From these projected signals we can recover the original matrix by the following procedure. Another set of matrices are created ##EQU4##which are related to the matrices M.sup.α,β (as can be seen by working out each example) by the formula ##EQU5##
These matrices simply select the signal from the desired quadrant. The purpose of this procedure is to determine Ij,i, which is the signal from each quadrant. By evaluating each example the reader can establish that ##EQU6##and hence application of Rij selects the signal from the j,ith cube.
Substitution of equation (5) into (6) gives ##EQU7##
For our elementary example
I0,0 =1/4(S0,0 +S0,1 +S1,0 +S1,1)=3
I0,1 =1/4(S0,0 +S0,1 -S1,0 -S1,1)=15
I1,0 =1/4(S0,0 -S0,1 +S1,0 -S1,1)=1
I1,1 =1/4(S0,0 -S0,1 -S1,0 +S1,1)=9
Therefore, four signal measurements can be combined in linear combinations to determine each of the four signal components in a 2×2 matrix. Theextension to three dimensional images is straightforward.
It is more difficult to see how to extend this technique to 4×4 matrices, and then to 8×8 etc. We do this by taking 4×4 matrices as direct products (A. W. Joshi; "Matrices and Tensors in Physics", p. 138, Wiley Eastern Ltd., New Delhi (1975)) of the matrices M.sup.α,β ##EQU8##
For example one of the 16 such 4×4 matrices is ##EQU9##
In order to obtain this sign dependence of the image signal the 2nd and 3rdrows of NMR spins should be inverted, and the 2nd and 4th columns.
Let us label the element of the above matrix by row k, column l, so that this element is Nk,l1,0; 1,1. From these 16 4×4 matrices we obtain signals ##EQU10##
Once again we want to reconstruct the image from these signals. We do this using the same procedure, constructing new matrices ##EQU11##
This matrix is non zero only for element l, k where l=2i+i', and k=2j+j'. In the same way we obtain ##EQU12##
The extension to 8×8 is now clear; one constructs a matrix from M.sup.α,β M.sup.α',β' M.sup.α",β" and projects out the signals from them.
This technique provides a means of reconstructing discrete images of an object without using a Fourier transformation. A sequence of selective inversion pulses are used to invert strips of the object along orthogonal directions. Data acquisition consists of measurement of the intensity of the resultant signal. If the NMR measurement experiment consists of a 90° pulse in the absence of field gradients, the chemical spectrum of each volume element can be determined in a similar manner to the ISIS method (R. J. Ordidge, A. Connelly and J. A. B. Lohman; J. Magn. Reson. 66, 283 (1986)).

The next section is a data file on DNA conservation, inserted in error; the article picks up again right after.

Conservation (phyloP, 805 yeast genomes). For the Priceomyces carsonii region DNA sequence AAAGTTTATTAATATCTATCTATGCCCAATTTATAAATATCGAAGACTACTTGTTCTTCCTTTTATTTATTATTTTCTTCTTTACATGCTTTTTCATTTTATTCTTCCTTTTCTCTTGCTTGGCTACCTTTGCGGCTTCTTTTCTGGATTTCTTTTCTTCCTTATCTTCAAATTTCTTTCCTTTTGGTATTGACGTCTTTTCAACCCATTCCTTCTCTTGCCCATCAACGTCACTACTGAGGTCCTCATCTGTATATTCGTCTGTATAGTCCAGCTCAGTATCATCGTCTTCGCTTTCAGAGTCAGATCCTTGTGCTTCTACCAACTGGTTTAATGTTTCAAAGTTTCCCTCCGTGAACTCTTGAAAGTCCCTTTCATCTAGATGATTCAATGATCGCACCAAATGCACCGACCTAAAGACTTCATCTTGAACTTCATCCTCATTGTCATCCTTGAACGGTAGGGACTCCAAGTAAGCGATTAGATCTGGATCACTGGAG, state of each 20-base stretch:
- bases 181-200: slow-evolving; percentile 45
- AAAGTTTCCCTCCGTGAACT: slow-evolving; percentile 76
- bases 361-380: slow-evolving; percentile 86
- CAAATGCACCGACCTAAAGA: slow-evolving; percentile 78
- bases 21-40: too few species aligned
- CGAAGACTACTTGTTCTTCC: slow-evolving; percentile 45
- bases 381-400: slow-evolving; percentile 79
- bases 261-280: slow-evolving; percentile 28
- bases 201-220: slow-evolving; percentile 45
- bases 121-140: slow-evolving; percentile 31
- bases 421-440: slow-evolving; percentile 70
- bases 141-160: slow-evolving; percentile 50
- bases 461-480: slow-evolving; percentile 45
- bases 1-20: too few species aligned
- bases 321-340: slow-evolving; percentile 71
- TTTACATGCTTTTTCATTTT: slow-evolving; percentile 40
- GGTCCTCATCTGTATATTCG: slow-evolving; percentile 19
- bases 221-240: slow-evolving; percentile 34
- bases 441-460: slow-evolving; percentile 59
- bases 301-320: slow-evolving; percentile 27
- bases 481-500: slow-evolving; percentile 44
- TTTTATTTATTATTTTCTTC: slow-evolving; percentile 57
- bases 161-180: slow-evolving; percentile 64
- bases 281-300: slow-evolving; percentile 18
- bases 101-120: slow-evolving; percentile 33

The preferred method requires the application of N2 experiments to determine the chemical spectrum from N×N matrix of cubic volume elements where n=2p and p is an integer. Each experiment requires theapplication of up to N selective inversion pulses, which eventually imposesa limit to the array size. FIG. 2 shows the spatial distribution of inversions for selection of a 4×4 matrix. Slice selection using the ISIS principle necessitates an extra inversion pulse and a doubling of thenumber of experiments to 2N2.
A disadvantage of this method is that if the image matrix spans the overalldimensions of the object, the extremities of the object should ideally experience a perfect 180° spin nutation at the relevant times in the experimental sequence. Clearly in the practical situation with inhomogeneous RF transmitter coils and extended specimens, this is not possible. A better approach is therefore to remove the signal from the majority of the subject using the standard ISIS technique, and apply the principle described earlier to subdivide the selected large cube into an N×N matrix of smaller cubes. In two dimensions, a sequence of 4 experiments is required to select the central volume, and this must be multiplied by the number of experiments required to further subdivide the central cube into a 2×2 or 4×4 matrix etc. The outer loop of 4experiments ensures cancellation of large regions of unwanted signal surrounding the central volumes of interest where experimental errors might have compromised the accuracy of all measurements in the data set, if the normal procedure had been applied to the whole sample.
FIG. 3 shows a modified sequence of selective inversions based on this principle. In this example the total experimental sequence now consists of16 experiments, and the purpose is to determine the individual spectra froma 2×2 matrix in the centre of the object whilst eliminating all peripheral volume elements. If slice selection is applied using the ISIS principle along the third axis, the full experimental sequence would require 32 experiments. An advantage of this sequence is that in the determination of the spectra from each of the central four volume elements, the signal from all other cubes cancels perfectly. Elaborating on this point, the same volume of material experiences an even number of inversions and double inversions during the sequence. Since experimental errors might occur, we can assume that double inversion is not equivalent to leaving the NMR spins unperturbed. The linear combination for perfect cancellation of these signals must therefore result in cancellation of like signals. Another property of this combination procedure, is that the signal from each cube should always add without cancellation, whilst all other signals should be completely destroyed. The resultant signal to noise ratio is therefore equivalent to that obtainable by isolating the volume element in some other way (e.g. surgically), and performing an equal number of straightforward 90° pulse-acquire NMR experiments.